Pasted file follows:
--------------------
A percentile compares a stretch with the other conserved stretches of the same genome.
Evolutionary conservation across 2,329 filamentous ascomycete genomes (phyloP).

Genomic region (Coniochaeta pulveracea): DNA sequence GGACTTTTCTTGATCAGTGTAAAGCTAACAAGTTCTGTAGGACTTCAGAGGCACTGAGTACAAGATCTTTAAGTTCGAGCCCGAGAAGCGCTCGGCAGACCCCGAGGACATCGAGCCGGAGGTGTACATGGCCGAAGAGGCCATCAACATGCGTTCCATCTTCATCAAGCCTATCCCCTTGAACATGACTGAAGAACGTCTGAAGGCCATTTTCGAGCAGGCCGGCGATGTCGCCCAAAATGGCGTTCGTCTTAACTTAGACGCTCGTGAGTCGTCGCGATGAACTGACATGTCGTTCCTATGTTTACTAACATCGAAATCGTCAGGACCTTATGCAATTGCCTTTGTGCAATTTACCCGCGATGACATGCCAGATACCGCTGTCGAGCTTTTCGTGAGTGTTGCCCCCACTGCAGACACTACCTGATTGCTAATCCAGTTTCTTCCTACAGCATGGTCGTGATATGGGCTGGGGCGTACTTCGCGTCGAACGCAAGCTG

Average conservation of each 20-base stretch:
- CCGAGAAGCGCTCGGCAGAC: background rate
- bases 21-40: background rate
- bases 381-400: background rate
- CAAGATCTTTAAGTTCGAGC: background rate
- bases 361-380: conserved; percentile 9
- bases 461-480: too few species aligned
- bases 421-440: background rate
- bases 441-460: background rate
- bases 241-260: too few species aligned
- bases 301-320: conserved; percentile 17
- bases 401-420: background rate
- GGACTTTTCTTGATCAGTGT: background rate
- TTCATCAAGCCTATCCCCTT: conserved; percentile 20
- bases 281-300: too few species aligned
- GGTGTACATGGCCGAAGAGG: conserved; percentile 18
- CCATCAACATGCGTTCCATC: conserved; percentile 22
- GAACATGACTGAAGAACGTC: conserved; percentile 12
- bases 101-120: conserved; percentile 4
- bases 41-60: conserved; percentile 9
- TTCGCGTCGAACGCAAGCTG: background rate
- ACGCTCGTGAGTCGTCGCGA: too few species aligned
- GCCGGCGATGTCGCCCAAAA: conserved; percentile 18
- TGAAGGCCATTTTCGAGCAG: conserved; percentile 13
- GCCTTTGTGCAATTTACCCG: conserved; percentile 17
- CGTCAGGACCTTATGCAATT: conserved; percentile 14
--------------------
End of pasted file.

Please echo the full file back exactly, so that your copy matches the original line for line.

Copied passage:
A percentile compares a stretch with the other conserved stretches of the same genome.
Evolutionary conservation across 2,329 filamentous ascomycete genomes (phyloP).

Genomic region (Coniochaeta pulveracea): DNA sequence GGACTTTTCTTGATCAGTGTAAAGCTAACAAGTTCTGTAGGACTTCAGAGGCACTGAGTACAAGATCTTTAAGTTCGAGCCCGAGAAGCGCTCGGCAGACCCCGAGGACATCGAGCCGGAGGTGTACATGGCCGAAGAGGCCATCAACATGCGTTCCATCTTCATCAAGCCTATCCCCTTGAACATGACTGAAGAACGTCTGAAGGCCATTTTCGAGCAGGCCGGCGATGTCGCCCAAAATGGCGTTCGTCTTAACTTAGACGCTCGTGAGTCGTCGCGATGAACTGACATGTCGTTCCTATGTTTACTAACATCGAAATCGTCAGGACCTTATGCAATTGCCTTTGTGCAATTTACCCGCGATGACATGCCAGATACCGCTGTCGAGCTTTTCGTGAGTGTTGCCCCCACTGCAGACACTACCTGATTGCTAATCCAGTTTCTTCCTACAGCATGGTCGTGATATGGGCTGGGGCGTACTTCGCGTCGAACGCAAGCTG

Average conservation of each 20-base stretch:
- CCGAGAAGCGCTCGGCAGAC: background rate
- bases 21-40: background rate
- bases 381-400: background rate
- CAAGATCTTTAAGTTCGAGC: background rate
- bases 361-380: conserved; percentile 9
- bases 461-480: too few species aligned
- bases 421-440: background rate
- bases 441-460: background rate
- bases 241-260: too few species aligned
- bases 301-320: conserved; percentile 17
- bases 401-420: background rate
- GGACTTTTCTTGATCAGTGT: background rate
- TTCATCAAGCCTATCCCCTT: conserved; percentile 20
- bases 281-300: too few species aligned
- GGTGTACATGGCCGAAGAGG: conserved; percentile 18
- CCATCAACATGCGTTCCATC: conserved; percentile 22
- GAACATGACTGAAGAACGTC: conserved; percentile 12
- bases 101-120: conserved; percentile 4
- bases 41-60: conserved; percentile 9
- TTCGCGTCGAACGCAAGCTG: background rate
- ACGCTCGTGAGTCGTCGCGA: too few species aligned
- GCCGGCGATGTCGCCCAAAA: conserved; percentile 18
- TGAAGGCCATTTTCGAGCAG: conserved; percentile 13
- GCCTTTGTGCAATTTACCCG: conserved; percentile 17
- CGTCAGGACCTTATGCAATT: conserved; percentile 14